If you're new to npm, start here...
npm install downloads a package and it's dependencies.
npm install can be run with or without arguments.
When run without arguments, npm install downloads dependencies defined in a package.json file and generates a node_modules folder with the installed modules.
When run with arguments, npm install downloads specific modules to the node_modules folder.
The package.json file dictates what modules will get installed in the node_modules folder. It's important that npm install is run in the same location as the package.json file.
Let's look at some examples in more detail...
Both of these commands do the same thing. Running npm install without arguments installs modules defined in the dependencies section of the package.json file.
It's important that npm install is run in the same directory as the package.json file.
The downloaded modules are placed in a node_modules folder in the same location as package.json.
npm install also generates a package-lock.json file. This file describes the exact dependency tree that was installed. This makes it easier for subsequent installs to use the exact same tree (regardless of intermediate dependency updates).
What's this tree you ask? Remember that npm install downloads a package and any dependencies it relies on. Sometimes different packages require different versions of the same module.
This can lead to a situation where module A requires v1 of module C and module B requires v2 of module C. In this case, both versions of the same module C are installed in a tree like structure.
The order in which the dependencies are installed dictates this tree structure. For example, v1 of module C may get installed at the root level while v2 is installed as a nested dependency of module B.
The details behind how npm resolves dependencies is outside the scope of this article, but the package-lock.json file can help insure the exact tree is installed with subsequent installs.
npm install can be run with different arguments. Here are some of the more important ones to be aware of...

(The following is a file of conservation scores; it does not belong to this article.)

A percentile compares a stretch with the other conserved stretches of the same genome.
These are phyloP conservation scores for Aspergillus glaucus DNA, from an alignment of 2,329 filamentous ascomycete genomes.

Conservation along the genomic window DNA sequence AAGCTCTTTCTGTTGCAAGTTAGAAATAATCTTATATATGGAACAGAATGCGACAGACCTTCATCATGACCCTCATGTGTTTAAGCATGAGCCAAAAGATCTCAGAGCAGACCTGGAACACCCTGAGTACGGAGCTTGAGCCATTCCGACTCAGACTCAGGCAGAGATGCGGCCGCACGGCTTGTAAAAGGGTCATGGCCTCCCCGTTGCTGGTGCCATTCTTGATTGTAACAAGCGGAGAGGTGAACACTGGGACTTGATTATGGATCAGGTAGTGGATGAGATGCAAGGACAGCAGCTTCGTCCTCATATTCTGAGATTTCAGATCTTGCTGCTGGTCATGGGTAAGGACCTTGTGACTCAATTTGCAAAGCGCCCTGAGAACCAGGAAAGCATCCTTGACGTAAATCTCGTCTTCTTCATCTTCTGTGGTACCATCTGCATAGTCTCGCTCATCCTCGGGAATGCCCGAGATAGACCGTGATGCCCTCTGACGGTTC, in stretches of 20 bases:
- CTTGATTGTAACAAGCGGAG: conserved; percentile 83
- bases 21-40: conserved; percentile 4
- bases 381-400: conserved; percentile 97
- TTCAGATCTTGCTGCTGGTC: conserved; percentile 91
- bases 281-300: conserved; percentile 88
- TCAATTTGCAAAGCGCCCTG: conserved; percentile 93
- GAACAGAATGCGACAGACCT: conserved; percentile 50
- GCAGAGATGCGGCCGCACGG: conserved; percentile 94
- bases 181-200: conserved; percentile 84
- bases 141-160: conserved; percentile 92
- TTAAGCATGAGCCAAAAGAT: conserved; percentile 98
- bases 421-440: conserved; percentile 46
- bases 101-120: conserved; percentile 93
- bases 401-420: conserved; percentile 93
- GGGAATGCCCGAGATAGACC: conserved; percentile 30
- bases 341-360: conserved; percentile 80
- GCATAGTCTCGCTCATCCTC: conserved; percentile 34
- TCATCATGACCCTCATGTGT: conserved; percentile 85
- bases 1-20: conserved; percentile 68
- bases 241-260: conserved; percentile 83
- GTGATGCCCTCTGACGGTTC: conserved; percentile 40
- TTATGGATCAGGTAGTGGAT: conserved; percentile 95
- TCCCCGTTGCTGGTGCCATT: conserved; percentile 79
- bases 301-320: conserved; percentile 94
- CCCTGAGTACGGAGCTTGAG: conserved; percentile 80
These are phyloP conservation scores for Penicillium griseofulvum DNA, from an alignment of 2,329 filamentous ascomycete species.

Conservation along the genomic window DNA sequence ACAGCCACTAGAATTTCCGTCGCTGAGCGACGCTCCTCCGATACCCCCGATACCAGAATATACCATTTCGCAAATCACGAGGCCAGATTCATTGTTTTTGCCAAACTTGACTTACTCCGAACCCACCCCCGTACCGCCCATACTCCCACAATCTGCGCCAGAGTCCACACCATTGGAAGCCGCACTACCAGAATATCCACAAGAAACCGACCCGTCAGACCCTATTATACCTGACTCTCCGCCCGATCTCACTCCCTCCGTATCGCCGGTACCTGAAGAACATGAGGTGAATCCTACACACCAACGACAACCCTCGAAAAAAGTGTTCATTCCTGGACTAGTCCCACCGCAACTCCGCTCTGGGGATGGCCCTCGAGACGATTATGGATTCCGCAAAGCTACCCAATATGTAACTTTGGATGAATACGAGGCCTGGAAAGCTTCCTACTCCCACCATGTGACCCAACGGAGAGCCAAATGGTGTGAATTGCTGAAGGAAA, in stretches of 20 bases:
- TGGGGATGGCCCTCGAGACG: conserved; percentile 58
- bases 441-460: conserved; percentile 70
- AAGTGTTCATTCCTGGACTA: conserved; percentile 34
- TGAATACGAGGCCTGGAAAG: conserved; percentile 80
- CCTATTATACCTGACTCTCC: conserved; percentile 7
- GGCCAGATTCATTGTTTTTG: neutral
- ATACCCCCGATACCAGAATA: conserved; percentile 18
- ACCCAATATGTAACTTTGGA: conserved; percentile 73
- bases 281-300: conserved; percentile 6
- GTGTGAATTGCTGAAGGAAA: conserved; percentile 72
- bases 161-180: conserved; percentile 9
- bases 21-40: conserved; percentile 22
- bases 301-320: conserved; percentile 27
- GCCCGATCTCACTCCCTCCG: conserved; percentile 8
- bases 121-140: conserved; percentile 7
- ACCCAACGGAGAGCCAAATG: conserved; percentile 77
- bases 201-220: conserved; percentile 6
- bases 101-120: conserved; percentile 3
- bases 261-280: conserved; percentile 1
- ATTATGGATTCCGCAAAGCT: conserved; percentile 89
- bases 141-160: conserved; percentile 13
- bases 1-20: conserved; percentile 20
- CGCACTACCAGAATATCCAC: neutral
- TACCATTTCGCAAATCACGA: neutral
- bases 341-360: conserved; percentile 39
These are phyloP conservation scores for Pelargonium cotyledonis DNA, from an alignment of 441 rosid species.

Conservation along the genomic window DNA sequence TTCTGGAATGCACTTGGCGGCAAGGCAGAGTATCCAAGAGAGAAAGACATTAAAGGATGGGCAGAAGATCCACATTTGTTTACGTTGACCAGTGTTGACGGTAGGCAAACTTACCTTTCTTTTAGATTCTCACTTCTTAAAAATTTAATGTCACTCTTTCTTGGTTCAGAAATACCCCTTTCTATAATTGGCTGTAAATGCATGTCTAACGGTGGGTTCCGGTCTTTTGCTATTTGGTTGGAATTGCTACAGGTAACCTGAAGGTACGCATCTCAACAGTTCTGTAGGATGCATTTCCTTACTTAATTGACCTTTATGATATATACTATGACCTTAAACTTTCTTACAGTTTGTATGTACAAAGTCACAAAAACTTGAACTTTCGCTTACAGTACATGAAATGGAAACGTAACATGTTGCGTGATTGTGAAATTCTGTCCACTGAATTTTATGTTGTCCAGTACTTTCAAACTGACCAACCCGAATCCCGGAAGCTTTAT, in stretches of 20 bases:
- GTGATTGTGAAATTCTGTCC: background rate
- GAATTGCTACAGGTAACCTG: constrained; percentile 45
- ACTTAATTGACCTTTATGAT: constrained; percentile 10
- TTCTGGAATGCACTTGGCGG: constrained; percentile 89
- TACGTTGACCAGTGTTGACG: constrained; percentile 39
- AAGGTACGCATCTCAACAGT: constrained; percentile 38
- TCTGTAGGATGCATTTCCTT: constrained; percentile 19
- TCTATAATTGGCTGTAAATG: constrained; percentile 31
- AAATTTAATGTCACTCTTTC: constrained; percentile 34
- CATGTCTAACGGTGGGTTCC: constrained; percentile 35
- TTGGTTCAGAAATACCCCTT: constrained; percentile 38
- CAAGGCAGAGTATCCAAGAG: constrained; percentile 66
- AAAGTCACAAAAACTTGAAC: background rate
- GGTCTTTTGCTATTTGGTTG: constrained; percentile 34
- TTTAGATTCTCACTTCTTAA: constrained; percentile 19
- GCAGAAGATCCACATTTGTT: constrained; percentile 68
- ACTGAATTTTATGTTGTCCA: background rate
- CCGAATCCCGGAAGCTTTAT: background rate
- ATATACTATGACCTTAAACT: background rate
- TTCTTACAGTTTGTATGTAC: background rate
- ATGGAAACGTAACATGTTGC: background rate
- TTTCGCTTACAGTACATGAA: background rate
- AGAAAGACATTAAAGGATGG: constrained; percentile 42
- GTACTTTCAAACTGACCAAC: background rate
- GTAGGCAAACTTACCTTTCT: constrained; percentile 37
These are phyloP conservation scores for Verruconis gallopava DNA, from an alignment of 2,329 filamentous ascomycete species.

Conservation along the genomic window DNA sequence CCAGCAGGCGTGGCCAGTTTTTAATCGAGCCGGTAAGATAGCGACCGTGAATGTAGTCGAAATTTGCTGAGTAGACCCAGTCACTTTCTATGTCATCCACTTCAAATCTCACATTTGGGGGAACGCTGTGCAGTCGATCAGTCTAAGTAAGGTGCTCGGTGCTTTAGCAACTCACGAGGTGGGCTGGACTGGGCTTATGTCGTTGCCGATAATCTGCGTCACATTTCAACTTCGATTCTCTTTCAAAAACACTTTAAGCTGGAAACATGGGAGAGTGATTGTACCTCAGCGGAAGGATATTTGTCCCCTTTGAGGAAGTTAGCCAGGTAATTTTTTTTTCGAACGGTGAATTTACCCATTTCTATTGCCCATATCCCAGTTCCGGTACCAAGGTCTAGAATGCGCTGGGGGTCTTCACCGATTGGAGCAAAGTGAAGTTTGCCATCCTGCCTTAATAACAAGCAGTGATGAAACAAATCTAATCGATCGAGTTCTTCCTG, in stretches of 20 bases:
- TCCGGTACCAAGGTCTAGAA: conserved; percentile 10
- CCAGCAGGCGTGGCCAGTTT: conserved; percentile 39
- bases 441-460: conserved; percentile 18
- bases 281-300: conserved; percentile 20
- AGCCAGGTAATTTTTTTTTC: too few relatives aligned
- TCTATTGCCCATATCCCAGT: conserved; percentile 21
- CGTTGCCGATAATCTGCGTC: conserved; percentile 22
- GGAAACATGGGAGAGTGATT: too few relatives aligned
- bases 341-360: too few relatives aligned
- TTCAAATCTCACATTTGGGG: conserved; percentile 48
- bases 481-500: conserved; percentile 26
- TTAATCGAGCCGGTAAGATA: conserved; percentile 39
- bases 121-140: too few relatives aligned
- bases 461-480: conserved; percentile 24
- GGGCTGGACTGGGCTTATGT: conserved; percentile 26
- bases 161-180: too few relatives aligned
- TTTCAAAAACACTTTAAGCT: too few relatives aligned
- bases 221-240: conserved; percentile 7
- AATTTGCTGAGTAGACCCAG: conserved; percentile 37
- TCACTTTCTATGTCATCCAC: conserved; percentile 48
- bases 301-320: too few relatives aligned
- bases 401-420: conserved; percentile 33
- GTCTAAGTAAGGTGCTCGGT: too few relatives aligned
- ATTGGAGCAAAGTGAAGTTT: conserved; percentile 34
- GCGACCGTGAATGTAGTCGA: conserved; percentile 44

npm install express
When npm install is run with a specified package argument, it installs the package in the existing node_modules directory.
You can optionally provide a specific version as well...
When a version is not provided, npm automatically downloads the latest stable version.
npm install firstname.lastname@example.org
You can also specify several packages in the same command...
npm install express eslint mongo
This will install express, eslint, and mongo in a single command.
npm install myfolder
When a folder argument is specified, npm install downloads everything from the specified location to the original node_modules directory at the root of the project.
This assumes a myfolder sub-directory exists in the same location as package.json. Additionally, the myfolder has it's own package.json
npm install WILL NOT generate a new node_modules folder inside the sub-directory. Instead, the dependencies are hoisted to the root directory's node_modules folder.
In addition to arguments, npm install can be run with different options. Here are some of the more important ones to be aware of...
npm install -g
npm install --global
When run with --global or -g, npm install installs the package globally. This means the package is installed in two places. The first is at the root directory where package.json is defined. The second is the global node_modules folder on the user system.
As a general rule, you want to install packages globally when they will be reused across projects or when they provide executable commands from the CLI.
npm install express --save
When run with --save, npm install modifies the package.json file to include the specified package as a dependency. In this case, the express package will be added as a dependency to package.json.
The --save option is important whenever you want future installs to include the specified package.
The --save-dev flag specifies that the package should be added to the devDependencies section of the package.json rather than the dependencies section.
So what's the difference? Packages included as devDependencies won't get installed when the optional --production flag is used. This makes it possible to exclude packages you only need for development.
For example, linters are popular for enforcing clean code but aren't necessary in production. You would include a linter package as a devDependency so you can run linters against your code locally without including it in a production build.
npm install -p
npm install --production
The --production flag specifies to exclude devDependencies from the install. This means any dependency listed under the devDependencies section of package.json won't get installed when this flag is present.